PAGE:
Tuesday, September 26, 2017

Amtrak and OLI "Clear the Track"

Written by 
Amtrak and OLI "Clear the Track" Connor Harris

Amtrak and Operation Lifesaver Inc. (OLI) kicked off Rail Safety Week this morning with the assembly of its Operation Clear the Track.

In observation of U.S. Rail Safety Week, Amtrak Police and OLI mobilized Operation Clear Track this morning, the largest simultaneous railroad safety law enforcement operation ever attempted in the United States, involving more than 200 police or sheriff's departments across the lower 48 states.

During the operation, local, state, federal and railroad law enforcement officials were stationed at each state's high incident grade crossings based on preliminary data from the Federal Railroad Administration. Once on-site, officers enforced their grade crossing laws and issue warnings and citations to violators. Law enforcement personnel also distributed more than 240,000 railroad safety cards to motorists and pedestrians at those crossings.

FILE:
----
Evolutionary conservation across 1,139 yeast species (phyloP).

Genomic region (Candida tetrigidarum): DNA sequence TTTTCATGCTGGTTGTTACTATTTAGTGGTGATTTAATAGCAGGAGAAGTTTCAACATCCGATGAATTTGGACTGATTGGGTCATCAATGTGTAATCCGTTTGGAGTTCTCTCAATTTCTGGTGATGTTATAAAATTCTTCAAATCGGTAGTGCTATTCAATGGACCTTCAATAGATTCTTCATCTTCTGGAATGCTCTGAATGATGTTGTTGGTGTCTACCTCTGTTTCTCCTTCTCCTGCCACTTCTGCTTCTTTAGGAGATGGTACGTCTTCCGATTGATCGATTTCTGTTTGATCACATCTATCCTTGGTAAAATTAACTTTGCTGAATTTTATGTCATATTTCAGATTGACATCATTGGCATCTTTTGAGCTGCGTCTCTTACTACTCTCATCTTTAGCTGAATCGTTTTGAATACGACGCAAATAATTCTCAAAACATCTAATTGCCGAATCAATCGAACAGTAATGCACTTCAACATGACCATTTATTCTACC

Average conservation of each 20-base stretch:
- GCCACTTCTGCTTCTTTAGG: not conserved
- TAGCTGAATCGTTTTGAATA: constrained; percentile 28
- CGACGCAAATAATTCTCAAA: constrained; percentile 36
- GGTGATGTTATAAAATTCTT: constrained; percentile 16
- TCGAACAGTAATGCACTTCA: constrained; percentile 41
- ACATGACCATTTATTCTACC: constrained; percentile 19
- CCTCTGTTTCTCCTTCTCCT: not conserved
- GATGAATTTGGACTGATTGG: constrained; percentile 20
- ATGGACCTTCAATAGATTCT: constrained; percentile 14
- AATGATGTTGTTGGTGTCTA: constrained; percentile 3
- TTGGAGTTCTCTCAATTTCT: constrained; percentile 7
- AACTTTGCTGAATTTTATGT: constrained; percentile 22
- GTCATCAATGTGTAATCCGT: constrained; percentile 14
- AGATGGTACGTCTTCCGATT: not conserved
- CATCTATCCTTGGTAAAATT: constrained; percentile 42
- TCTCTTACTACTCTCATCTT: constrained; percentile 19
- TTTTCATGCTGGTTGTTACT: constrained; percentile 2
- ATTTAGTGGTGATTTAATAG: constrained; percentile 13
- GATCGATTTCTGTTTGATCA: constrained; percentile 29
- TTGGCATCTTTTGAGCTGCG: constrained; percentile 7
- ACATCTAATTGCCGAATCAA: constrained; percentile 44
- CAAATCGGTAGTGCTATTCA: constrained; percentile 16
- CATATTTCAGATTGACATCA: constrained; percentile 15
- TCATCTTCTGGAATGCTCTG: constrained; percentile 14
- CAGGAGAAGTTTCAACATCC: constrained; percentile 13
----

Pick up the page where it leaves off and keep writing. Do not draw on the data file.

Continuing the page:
"It's critical that citizens in every corner of the country fully understand the dangers and consequences of trespassing on railroad property," Amtrak Police Chief Neil Trugman said. "By mobilizing our forces, we hope to raise awareness, save lives and prevent injuries along the railroad rights-of-way from coast to coast."

According to OLI, a national rail safety education nonprofit organization, each year approximately 2,000 people are killed or injured in grade crossing and trespassing incidents nationwide. Every three hours, a person or vehicle is hit by a train.

"We are proud to partner with our local law enforcement agencies to raise public awareness about using caution near train tracks, and never using the tracks as a shortcut," Operation Lifesaver President and CEO Bonnie Murphy said. "While crossing collisions have dropped 83 percent since the first Operation Lifesaver program was started 45 years ago, this unprecedented enforcement and education event will further our mission to eliminate these preventable tragedies."